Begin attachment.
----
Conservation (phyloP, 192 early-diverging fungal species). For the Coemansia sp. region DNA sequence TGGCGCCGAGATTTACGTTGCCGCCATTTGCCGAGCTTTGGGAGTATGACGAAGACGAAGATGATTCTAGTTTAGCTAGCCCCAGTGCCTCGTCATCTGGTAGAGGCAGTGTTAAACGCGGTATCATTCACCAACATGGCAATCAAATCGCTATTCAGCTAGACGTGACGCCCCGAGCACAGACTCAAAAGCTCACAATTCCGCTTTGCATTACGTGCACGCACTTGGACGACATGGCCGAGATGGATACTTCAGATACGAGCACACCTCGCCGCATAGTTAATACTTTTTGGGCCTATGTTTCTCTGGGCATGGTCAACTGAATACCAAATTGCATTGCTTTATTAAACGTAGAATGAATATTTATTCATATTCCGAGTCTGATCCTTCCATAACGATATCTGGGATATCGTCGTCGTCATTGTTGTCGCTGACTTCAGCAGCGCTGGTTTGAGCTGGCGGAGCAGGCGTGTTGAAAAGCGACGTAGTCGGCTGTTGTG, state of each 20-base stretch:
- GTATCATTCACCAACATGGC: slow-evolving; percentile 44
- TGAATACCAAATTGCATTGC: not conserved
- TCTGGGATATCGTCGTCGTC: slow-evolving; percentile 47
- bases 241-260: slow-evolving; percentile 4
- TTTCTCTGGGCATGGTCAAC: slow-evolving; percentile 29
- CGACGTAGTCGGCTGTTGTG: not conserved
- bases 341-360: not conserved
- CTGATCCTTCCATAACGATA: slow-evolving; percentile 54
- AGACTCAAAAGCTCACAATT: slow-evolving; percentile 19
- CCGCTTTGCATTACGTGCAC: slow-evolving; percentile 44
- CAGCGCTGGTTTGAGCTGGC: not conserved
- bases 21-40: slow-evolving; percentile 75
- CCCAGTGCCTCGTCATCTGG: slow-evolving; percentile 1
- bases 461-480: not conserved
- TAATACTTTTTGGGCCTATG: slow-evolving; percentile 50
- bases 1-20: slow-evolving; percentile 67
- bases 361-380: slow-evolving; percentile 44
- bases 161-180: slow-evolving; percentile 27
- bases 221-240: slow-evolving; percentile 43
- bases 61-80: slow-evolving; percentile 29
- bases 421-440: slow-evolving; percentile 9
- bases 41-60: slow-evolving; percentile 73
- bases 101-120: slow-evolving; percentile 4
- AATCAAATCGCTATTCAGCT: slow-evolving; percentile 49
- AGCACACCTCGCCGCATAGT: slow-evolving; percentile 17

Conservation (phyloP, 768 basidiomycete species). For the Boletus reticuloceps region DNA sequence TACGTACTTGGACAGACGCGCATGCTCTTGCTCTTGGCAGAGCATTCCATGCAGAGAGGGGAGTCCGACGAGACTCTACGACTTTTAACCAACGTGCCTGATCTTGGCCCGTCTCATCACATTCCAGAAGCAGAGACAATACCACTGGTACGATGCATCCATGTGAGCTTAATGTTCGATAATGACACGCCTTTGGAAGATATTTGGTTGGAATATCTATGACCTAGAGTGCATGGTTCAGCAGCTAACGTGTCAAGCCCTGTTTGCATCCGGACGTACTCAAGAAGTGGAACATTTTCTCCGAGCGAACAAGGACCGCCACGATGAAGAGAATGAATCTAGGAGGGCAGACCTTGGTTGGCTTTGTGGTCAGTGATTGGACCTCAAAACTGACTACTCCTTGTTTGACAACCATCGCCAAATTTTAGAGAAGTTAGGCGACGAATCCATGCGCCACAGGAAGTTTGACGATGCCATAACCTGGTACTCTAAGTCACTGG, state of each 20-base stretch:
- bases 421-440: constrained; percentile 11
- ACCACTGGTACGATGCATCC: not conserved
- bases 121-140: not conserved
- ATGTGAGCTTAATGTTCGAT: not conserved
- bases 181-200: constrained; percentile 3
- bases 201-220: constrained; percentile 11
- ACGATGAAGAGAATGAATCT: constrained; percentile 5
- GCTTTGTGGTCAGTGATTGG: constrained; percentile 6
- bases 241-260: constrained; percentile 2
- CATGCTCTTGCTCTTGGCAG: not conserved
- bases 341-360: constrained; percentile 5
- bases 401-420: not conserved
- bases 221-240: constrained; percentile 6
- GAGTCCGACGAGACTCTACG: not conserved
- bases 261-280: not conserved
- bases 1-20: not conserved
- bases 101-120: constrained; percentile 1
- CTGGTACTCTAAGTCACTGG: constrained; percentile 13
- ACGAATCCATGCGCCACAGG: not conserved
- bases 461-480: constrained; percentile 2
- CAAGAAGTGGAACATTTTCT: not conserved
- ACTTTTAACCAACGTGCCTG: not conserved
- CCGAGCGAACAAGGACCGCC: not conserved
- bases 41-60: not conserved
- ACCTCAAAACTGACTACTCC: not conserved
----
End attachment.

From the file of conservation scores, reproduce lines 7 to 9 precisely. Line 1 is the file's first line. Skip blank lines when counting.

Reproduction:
- CGACGTAGTCGGCTGTTGTG: not conserved
- bases 341-360: not conserved
- CTGATCCTTCCATAACGATA: slow-evolving; percentile 54